Among my collection of legal parchments was the formation of my revocable trust. This is pretty much a piece of paper that just says I have one and it is nothing more than a legal name. This means I can own something or my trust can own something. I had a hard time wrapping my head around this concept. I can put just about anything of value into my trust and it will slide on over to my heirs without the fuss of going through the probate channels. I had a grand time perusing my options. My collection of puppets, the signed copy of David Mitchell’s The Bone Clocks, the ukulele I made at John C. Campbell Folk School, my copyright registrations. I couldn’t figure out how to make my trust the owner of these things, so I tabled that chore until I receive further legal advice. I decided the best action to take would be to open a bank account in the name of my trust and toss all my spare change into it.

Overwhelmed banker

I went to the bank armed with my ID and a copy of my trust agreement. How long could it take to open a bank account? I was told I would need to see Joshua, who was with another customer, and to come back in an hour. An hour. Apparently, that’s how long it takes to open an account. I came back in an hour. You’d have thought I’d thrown a hand grenade into the banker’s office asking for an account in the name of my revocable trust. The man actually cringed. He conferred with a teller, he called another branch, he looked into some official-looking notebooks, until he finally confessed he did not know how to do that. Was it possible for me to come back later in the day so that he had time to learn the necessary steps? This did not exactly instill much confidence in man nor bank. I went home.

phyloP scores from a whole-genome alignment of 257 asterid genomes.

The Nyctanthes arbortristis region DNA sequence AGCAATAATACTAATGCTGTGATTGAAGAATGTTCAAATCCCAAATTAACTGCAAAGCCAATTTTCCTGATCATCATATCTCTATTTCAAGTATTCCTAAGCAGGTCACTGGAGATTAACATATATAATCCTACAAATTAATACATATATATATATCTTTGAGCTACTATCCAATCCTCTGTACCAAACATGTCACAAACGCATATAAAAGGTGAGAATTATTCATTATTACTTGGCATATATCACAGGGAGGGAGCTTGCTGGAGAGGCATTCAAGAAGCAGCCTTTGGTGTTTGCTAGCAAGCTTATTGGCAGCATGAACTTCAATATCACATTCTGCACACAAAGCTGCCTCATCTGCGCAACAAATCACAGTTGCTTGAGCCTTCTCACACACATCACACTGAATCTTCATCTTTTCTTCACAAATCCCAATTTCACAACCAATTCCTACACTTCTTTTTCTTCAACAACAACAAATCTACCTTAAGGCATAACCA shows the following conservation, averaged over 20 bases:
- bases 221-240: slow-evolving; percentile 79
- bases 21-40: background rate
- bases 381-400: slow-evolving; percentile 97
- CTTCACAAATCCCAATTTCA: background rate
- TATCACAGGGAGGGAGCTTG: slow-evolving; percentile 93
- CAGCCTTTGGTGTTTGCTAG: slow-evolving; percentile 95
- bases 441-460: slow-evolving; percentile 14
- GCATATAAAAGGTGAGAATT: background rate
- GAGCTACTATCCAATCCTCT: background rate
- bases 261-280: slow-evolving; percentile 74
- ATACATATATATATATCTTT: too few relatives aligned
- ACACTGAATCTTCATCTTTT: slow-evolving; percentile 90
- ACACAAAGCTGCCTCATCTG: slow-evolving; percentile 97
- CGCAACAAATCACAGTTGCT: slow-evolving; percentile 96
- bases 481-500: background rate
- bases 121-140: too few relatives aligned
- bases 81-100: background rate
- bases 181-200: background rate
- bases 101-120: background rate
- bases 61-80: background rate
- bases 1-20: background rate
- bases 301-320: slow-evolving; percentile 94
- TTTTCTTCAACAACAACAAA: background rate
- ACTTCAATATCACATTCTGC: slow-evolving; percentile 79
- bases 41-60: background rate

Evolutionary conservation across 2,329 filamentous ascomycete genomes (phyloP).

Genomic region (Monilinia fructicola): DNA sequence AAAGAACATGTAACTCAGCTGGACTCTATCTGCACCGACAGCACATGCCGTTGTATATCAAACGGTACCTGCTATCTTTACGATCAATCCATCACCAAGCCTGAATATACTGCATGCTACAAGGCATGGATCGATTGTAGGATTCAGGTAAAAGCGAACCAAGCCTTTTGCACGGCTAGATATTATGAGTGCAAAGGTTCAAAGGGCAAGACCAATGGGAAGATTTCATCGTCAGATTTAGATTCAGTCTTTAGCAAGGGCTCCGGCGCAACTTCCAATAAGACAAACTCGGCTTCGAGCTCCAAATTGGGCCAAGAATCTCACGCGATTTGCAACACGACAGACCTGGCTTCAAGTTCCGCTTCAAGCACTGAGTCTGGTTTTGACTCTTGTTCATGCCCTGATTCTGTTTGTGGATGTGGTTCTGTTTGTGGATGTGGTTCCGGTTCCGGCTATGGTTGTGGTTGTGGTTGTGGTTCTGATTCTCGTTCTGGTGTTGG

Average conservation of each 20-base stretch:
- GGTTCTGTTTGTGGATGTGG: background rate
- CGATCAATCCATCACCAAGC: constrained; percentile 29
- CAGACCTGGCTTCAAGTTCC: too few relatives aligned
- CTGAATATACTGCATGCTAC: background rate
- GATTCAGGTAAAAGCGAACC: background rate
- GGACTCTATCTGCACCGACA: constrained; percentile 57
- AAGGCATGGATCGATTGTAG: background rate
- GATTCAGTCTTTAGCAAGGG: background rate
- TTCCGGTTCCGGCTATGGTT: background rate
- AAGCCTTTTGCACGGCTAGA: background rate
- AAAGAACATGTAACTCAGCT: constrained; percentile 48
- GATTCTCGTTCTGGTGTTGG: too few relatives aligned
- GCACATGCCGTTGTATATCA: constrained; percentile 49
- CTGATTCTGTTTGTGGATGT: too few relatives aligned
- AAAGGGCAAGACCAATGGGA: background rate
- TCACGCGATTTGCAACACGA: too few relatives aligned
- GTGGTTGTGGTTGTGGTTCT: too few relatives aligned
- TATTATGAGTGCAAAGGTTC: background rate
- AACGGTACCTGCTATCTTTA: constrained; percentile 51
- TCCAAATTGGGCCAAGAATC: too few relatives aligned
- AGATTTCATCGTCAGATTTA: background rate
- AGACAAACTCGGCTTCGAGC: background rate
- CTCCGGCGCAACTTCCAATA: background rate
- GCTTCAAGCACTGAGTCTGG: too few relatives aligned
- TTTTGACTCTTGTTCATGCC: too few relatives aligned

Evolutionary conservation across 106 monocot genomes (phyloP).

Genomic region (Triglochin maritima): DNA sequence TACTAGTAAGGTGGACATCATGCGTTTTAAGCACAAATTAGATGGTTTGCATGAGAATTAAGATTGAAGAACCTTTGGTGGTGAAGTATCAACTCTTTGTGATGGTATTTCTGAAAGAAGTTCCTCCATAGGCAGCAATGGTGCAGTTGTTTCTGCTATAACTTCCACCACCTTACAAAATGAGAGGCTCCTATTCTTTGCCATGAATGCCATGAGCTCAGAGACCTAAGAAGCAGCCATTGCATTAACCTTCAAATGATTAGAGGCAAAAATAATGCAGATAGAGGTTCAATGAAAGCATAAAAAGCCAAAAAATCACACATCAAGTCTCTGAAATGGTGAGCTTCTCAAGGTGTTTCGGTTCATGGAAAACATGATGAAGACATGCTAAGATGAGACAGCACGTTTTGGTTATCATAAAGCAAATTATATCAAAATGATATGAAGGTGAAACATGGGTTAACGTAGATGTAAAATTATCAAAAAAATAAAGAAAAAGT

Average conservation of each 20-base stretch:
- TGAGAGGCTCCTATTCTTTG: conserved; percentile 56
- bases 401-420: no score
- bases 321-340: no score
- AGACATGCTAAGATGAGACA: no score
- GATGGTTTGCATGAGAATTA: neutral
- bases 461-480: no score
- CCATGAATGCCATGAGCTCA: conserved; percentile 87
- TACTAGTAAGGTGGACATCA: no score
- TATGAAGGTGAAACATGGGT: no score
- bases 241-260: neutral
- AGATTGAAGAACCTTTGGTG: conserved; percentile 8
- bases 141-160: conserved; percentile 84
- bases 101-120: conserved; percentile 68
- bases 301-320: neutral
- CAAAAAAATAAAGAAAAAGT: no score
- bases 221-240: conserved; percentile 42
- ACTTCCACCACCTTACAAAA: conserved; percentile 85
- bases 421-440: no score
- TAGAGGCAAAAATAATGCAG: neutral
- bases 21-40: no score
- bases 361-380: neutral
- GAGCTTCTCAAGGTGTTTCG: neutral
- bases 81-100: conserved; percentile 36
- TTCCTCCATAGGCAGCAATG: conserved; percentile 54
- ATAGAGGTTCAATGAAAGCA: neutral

I returned two days later just to be sure Joshua had had sufficient time to graduate from banker’s school. He welcomed me into his office while studying the notes he’d taken to complete the process. It did indeed take an hour for him to sort it all out. I walked out with an account number and a promise that he had transferred the requested funds from my personal checking account into the trust account. I still felt a bit dubious about his competence in successfully completing this process. Then he gave me his business card and sent me on my way. At least I had his full name on official bank stationery in case he decides to take an extended vacation in the Caribbean or something. Competent adulting on my part is now finished.

Don't blink!

Well, almost. Once I’ve shed the biological housing, it must, by law, be disposed of via an appropriate, culturally and legally-approved method. Up until recently, I knew of only two such procedures–burial or cremation. Starting with my grandparents’ generation, a quick and cheap torching became the familial method of choice. But, cremation causes a certain amount of pollution because the pit master must wrap the body in a plastic bag, which, when burned creates toxic emissions. So, I thought about burial. Much more expensive and takes up space which otherwise might be used to further the dubious ambitions of humanity. There is another option which has only recently come to my attention. Composting.